The distinctive looking and sounding two-man/two-woman group appropriately named their first album If You Can Believe Your Eyes And Ears.  You can see above that the record company decided to cover up the toilet that was in their album photo by posting a list of their featured songs.

In early 1966, “California Dreamin'” went to #4 on the singles chart.

”All the leaves are brown and the sky is gray.  I’ve been for a walk on a Winter’s day.  I’d be safe and warm if I was in L.A.  California Dreamin’ on such a Winter’s day.”  

Here’s John Phillips’ memory of how the song came about…from a 1995 interview at Paramont Studios:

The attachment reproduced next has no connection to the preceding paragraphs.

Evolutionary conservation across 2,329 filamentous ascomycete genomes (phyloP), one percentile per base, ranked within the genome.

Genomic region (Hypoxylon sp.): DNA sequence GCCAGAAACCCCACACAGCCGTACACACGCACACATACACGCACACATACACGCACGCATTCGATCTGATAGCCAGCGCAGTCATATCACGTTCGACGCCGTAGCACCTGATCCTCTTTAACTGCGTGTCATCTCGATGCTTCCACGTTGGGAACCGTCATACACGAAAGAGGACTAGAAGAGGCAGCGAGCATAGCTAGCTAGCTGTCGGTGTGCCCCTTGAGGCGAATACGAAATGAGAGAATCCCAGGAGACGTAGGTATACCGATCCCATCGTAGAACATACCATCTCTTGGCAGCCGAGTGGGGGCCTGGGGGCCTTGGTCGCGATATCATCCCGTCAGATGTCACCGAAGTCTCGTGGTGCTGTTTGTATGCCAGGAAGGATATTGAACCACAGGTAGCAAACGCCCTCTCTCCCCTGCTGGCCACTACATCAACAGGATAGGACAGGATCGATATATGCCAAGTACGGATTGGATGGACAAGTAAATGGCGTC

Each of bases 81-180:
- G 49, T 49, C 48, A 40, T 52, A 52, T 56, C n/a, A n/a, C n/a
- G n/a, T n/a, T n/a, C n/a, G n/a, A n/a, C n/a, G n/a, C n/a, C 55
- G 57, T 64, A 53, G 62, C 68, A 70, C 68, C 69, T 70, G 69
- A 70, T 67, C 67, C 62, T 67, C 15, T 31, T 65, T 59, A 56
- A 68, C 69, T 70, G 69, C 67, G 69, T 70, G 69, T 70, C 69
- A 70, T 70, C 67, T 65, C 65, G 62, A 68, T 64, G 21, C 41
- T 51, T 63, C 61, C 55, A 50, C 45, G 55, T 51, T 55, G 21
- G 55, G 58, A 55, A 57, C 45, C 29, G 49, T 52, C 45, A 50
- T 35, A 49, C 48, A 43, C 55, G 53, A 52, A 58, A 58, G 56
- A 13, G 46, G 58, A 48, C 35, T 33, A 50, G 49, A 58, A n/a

‘It’s my recollection that we were at the Earle Hotel in New York and Michelle was asleep.  I was playing the guitar.  We’d been out for a walk that day and she’d just come from California and all she had was California clothing.  It snowed overnight, and in the morning she didn’t know what the white stuff coming out of the sky was, because it never snowed in Southern California.  So we went for a walk and the song is mostly a narrative of what happened that day, stopped into a church to get her warm, and so on and so on.  And so as I was thinking about it later that night, I was playing and singing and I thought “California Dreamin'” was what we were doing that day.  So I tried to wake Michelle up to write the lyrics down that I was doing.  She said, “Leave me alone. I want to sleep. I want to sleep.” “Wake up.  Write this down.  You’ll never regret it.  I promise you, Michelle.” “Okay.” Then she wrote it down and went back to sleep. (Laughs)  And she told me she’s never regretted getting up and writing it down, since she gets half of (the royalties for) the writing of the song.’